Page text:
At 21 years of age, with only four Test matches under his belt, young Matt Renshaw showed a lot of character and technique in battling the Indian bowling attack on spin-friendly wickets throughout the series. This is no ordinary feat considering it was Renshaw’s first tour in the sub-continent. From battling the Delhi Belly Bathroom break to scoring two crucial fifties, Matt played with a purpose and showed a lot of promise on top of the order, at a time when his experienced partner in David Warner had a horrendous outing throughout the series. It will be interesting to see whether he could be a long-term partner to the Australian vice-captain.


Indian wickets, in general, have a tendency to offer more purchase to spinners, and to see Umesh Yadav grab 17 wickets throughout the series is no small deal. Yadav, a skiddy customer, ran through the Australian batting on multiple occasions, proving his ability to bowl on turning Indian pitches. The fact that he made the Aussies look vulnerable to lethal pace and swing in the Dharamsala Test and to pick up six wickets in Pune’s rank turner only makes his contribution to India’s series win more impressive.

Moving on to the other speedster who starred in this series. Once predicted by many as the golden boy of Australian cricket, Pat Cummins had the skill to become the best in the world, if only his visits to the hospital weren’t as frequent as Steve Smith scoring a Test century. Having played only one Test, a fit Cummins earned his call-up after Mitchell Starc replaced in a hospital bed. But there was no looking back for Cummins the moment he was included in the third Test at Ranchi. In the words of Pakistan legend Waqar Younis, “Fast bowling is about imposing yourself on the batsman,” and Cummins did just that with his raw pace, lateral movement and bounce intimidating the Indian batsmen with ease. His performance in the final two tests proved that he is destined for greatness if he can stay injury free.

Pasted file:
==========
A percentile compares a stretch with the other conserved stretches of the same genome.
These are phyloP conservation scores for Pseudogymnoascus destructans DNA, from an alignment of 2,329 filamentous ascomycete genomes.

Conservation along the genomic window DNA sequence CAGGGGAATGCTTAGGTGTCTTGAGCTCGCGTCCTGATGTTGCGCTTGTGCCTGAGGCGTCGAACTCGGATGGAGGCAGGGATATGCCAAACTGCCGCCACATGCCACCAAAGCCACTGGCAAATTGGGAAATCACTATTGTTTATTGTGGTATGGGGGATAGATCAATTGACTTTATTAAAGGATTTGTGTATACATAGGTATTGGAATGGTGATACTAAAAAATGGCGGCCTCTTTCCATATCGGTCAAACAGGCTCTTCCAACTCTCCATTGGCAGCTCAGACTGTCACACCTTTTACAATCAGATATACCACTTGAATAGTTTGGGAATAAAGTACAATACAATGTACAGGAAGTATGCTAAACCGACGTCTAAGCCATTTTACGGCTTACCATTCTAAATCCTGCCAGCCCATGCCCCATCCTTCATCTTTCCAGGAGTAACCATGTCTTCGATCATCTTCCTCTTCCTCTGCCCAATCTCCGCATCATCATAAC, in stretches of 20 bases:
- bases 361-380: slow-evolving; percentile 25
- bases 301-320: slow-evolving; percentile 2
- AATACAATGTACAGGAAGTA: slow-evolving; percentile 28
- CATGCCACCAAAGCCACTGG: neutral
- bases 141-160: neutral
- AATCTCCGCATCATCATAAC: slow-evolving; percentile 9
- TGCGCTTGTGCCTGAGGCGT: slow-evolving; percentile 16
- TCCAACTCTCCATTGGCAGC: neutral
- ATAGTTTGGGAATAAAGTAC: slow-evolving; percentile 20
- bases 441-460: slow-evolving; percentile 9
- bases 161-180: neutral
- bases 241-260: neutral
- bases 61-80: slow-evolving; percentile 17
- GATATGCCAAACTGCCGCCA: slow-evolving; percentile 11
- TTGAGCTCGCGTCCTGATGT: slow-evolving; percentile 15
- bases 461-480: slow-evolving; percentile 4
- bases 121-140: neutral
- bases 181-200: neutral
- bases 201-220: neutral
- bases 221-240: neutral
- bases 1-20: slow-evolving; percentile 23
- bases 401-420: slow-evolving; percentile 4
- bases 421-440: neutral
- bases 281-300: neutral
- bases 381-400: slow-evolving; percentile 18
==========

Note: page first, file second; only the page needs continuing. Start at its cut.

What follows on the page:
With Kohli ruled out of the series decider, stepped up his deputy Ajinkya Rahane, a calm and composed figure in any given situation. Right from his decision to play five bowlers, and piling up pressure on the visitors, Rahane was relentless in his approach at the Dharamsala Test. With aggression and rage being exchanged between the two teams in the form verbal spat and sledging, Rahane focussed his aggression not by words, but in the field and on the game, taking the Australians to the cleaners. An obvious example of his combative nature was seen when he walked out to bat in the second innings with an intention to finish the game in no time. He might not have had the best of outings with the bat, but Rahane made his presence felt through his remarkable captaincy to win the series for India.

Overall, with Lyon, Ashwin and Jadeja showing marvellous consistency with the ball, and the likes of Smith, Pujara, and Rahul with the bat, this Border-Gavaskar Trophy was arguably the hardest battle both these sides ever faced. From mind-games on and off the field to match-winning performances by men from both sides, this series will be remembered by many for all the high action and drama it produced. While one team ended up on top, it is safe to say that both teams equally experienced the battle scars and wounds on the field. A certain few warriors stood out on top while many were slain during the time-tested battle, but at the end of the day one thing was sure - there was a combined winner - and that was ‘Test Cricket.'